Keywords: Acenaphthene, anthracene, biphenyl, Coconut fiber, naphthalene, natural adsorbent, PAHs, TPO and wood powder (shisham).

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3 Calibration of 2D and 3D Optical Measuring Instruments in Industrial Environments at Submillimeter Range

Authors: A. Mínguez-Martínez, J. de Vicente

Abstract:

Modern manufacturing processes have led to the miniaturization of systems and, as a result, parts at the micro and nanoscale are produced. This trend seems to become increasingly important in the near future. Besides, as a requirement of Industry 4.0, the digitalization of the models of production and processes makes it very important to ensure that the dimensions of newly manufactured parts meet the specifications of the models. Therefore, it is possible to reduce the scrap and the cost of non-conformities, ensuring the stability of the production at the same time. To ensure the quality of manufactured parts, it becomes necessary to carry out traceable measurements at scales lower than one millimeter. Providing adequate traceability to the SI unit of length (the meter) to 2D and 3D measurements at this scale is a problem that does not have a unique solution in industrial environments. Researchers in the field of dimensional metrology all around the world are working on this issue. A solution for industrial environments, even if it is not complete, will enable working with some traceability. At this point, we believe that the study of the surfaces could provide us with a first approximation to a solution. In this paper, we propose a calibration procedure for the scales of optical measuring instruments, particularizing for a confocal microscope, using material standards easy to find and calibrate in metrology and quality laboratories in industrial environments. Confocal microscopes are measuring instruments capable of filtering the out-of-focus reflected light so that when it reaches the detector, it is possible to take pictures of the part of the surface that is focused. Varying and taking pictures at different Z levels of the focus, a specialized software interpolates between the different planes, and it could reconstruct the surface geometry into a 3D model. As it is easy to deduce, it is necessary to give traceability to each axis. As a complementary result, the roughness Ra parameter will be traced to the reference. Although the solution is designed for a confocal microscope, it may be used for the calibration of other optical measuring instruments, by applying minor changes.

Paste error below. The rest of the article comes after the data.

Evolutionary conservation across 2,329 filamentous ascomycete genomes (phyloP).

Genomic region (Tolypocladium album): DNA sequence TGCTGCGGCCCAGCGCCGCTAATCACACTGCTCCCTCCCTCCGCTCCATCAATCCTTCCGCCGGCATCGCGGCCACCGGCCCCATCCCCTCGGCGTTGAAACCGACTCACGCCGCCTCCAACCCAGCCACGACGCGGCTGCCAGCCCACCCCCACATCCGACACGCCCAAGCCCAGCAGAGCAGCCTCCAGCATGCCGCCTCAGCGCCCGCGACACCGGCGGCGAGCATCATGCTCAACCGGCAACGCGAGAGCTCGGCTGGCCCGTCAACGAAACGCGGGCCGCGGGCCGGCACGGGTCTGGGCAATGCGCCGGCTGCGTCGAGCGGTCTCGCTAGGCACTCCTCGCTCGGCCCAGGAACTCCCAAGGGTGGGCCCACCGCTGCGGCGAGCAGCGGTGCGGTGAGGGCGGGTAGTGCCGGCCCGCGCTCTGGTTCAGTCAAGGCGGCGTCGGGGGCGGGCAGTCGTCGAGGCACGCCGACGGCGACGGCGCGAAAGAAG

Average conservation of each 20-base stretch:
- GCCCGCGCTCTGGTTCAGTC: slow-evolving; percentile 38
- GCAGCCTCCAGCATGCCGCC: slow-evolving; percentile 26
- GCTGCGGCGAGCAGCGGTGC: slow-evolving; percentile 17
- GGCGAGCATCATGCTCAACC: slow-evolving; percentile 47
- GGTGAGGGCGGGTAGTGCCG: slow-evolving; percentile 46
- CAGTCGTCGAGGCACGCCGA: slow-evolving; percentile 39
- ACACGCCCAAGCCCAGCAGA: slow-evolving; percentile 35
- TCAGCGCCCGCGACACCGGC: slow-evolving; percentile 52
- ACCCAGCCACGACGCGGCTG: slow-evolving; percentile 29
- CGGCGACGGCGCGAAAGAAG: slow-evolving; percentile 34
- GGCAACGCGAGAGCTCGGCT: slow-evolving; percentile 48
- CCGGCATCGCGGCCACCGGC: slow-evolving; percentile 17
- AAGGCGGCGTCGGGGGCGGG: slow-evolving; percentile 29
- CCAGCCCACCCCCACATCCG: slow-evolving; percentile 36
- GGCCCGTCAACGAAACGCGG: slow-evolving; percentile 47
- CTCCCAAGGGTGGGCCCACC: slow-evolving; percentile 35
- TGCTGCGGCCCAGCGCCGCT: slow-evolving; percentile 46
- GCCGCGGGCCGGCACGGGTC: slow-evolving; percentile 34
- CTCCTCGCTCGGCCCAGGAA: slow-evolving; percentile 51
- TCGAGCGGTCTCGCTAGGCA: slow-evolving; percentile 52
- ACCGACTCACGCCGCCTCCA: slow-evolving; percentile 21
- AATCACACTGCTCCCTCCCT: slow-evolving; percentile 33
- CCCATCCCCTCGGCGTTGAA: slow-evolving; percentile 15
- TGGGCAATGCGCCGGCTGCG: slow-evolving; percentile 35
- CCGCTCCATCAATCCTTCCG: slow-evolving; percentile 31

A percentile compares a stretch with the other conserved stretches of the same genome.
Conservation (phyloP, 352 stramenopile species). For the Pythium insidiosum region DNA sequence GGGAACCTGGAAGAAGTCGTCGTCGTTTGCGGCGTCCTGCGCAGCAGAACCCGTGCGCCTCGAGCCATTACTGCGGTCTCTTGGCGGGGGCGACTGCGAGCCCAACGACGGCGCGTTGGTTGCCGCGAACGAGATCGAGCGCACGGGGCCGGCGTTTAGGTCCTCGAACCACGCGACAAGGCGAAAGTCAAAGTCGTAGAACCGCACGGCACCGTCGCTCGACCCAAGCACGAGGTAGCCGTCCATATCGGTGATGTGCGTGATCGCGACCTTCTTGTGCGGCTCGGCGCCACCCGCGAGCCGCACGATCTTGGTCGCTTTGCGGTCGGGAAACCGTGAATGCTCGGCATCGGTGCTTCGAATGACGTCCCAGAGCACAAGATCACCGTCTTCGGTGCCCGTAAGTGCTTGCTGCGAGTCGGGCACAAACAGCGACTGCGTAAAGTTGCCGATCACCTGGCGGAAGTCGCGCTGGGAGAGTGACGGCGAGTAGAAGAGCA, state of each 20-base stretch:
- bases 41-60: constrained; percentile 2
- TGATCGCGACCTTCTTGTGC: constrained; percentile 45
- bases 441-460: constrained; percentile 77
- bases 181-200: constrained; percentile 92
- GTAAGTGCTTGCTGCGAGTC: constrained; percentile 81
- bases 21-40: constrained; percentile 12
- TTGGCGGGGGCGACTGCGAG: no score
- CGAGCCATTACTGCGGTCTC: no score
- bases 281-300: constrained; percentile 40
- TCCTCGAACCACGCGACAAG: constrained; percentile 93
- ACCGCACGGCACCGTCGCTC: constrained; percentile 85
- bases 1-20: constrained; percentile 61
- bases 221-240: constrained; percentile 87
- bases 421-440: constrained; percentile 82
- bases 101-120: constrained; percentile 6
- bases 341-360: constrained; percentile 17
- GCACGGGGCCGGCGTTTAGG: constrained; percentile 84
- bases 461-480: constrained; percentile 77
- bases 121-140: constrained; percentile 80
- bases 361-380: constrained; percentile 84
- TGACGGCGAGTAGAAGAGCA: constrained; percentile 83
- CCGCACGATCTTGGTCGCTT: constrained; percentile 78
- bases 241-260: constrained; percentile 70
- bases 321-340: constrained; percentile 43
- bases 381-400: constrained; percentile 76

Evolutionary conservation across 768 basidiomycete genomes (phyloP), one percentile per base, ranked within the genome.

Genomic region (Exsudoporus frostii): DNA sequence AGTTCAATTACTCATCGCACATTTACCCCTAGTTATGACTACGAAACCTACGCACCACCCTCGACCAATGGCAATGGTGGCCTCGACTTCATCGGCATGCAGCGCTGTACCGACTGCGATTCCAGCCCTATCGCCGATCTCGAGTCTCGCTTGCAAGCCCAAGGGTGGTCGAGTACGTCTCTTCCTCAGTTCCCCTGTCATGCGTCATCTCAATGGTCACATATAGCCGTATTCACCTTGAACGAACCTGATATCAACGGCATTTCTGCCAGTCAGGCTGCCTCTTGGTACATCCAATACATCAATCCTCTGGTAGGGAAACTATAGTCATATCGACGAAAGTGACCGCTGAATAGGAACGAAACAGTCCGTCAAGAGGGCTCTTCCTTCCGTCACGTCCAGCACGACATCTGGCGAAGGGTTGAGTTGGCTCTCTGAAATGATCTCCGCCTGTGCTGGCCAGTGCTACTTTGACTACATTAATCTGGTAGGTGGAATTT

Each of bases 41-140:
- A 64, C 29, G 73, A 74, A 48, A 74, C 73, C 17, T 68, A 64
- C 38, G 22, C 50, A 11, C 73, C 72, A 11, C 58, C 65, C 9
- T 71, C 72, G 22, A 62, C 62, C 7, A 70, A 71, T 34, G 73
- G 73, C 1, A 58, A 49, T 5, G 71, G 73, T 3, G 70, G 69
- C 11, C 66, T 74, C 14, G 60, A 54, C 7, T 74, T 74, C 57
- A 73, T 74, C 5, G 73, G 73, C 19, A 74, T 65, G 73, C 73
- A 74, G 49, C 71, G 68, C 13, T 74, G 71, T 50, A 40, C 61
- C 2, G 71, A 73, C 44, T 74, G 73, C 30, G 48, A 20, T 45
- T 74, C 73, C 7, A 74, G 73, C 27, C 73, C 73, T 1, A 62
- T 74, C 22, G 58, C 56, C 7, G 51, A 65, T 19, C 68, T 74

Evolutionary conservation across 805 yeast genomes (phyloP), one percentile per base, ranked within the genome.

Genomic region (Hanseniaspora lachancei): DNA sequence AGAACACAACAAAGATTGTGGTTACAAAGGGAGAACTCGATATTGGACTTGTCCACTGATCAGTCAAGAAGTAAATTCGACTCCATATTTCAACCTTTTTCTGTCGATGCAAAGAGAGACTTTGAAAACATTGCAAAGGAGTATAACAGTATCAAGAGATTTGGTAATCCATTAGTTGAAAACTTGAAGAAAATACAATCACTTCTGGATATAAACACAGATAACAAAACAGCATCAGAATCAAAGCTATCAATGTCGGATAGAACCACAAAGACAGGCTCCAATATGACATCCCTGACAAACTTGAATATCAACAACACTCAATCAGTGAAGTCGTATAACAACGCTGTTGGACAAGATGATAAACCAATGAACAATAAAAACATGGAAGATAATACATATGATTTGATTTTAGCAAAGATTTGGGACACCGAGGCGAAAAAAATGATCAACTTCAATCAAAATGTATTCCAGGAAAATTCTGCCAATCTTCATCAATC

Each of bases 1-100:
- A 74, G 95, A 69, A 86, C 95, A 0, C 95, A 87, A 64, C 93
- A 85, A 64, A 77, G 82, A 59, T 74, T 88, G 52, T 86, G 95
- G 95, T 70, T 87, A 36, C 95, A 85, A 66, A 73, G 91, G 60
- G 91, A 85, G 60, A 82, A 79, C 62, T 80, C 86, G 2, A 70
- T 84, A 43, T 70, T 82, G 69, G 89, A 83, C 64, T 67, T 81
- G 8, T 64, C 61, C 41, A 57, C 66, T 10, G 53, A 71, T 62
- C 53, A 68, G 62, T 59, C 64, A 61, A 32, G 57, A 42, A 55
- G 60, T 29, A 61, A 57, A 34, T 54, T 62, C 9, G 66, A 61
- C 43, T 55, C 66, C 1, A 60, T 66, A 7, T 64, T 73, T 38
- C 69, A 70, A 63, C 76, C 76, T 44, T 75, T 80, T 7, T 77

Keywords: Industrial environment, confocal microscope, optical measuring instrument, traceability.

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2 Design Transformation to Reduce Cost in Irrigation Using Value Engineering

Authors: F. S. Al-Anzi, M. Sarfraz, A. Elmi, A. R. Khan

Abstract:

Researchers are responding to the environmental challenges of Kuwait in localized, innovative, effective and economic ways. One of the vital and significant examples of the natural challenges is lack or water and desertification. In this research, the project team focuses on redesigning a prototype, using Value Engineering Methodology, which would provide similar functionalities to the well-known technology of Waterboxx kits while reducing the capital and operational costs and simplifying the process of manufacturing and usability by regular farmers. The design employs used tires and recycled plastic sheets as raw materials. Hence, this approach is going to help not just fighting desertification but also helping in getting rid of ever growing huge tire dumpsters in Kuwait, as well as helping in avoiding hazards of tire fires yielding in a safer and friendlier environment. Several alternatives for implementing the prototype have been considered. The best alternative in terms of value has been selected after thorough Function Analysis System Technique (FAST) exercise has been developed. A prototype has been fabricated and tested in a controlled simulated lab environment that is being followed by real environment field testing. Water and soil analysis conducted on the site of the experiment to cross compare between the composition of the soil before and after the experiment to insure that the prototype being tested is actually going to be environment safe. Experimentation shows that the design was equally as effective as, and may exceed, the original design with significant savings in cost. An estimated total cost reduction using the VE approach of 43.84% over the original design. This cost reduction does not consider the intangible costs of environmental issue of waste recycling which many further intensify the total savings of using the alternative VE design. This case study shows that Value Engineering Methodology can be an important tool in innovating new designs for reducing costs.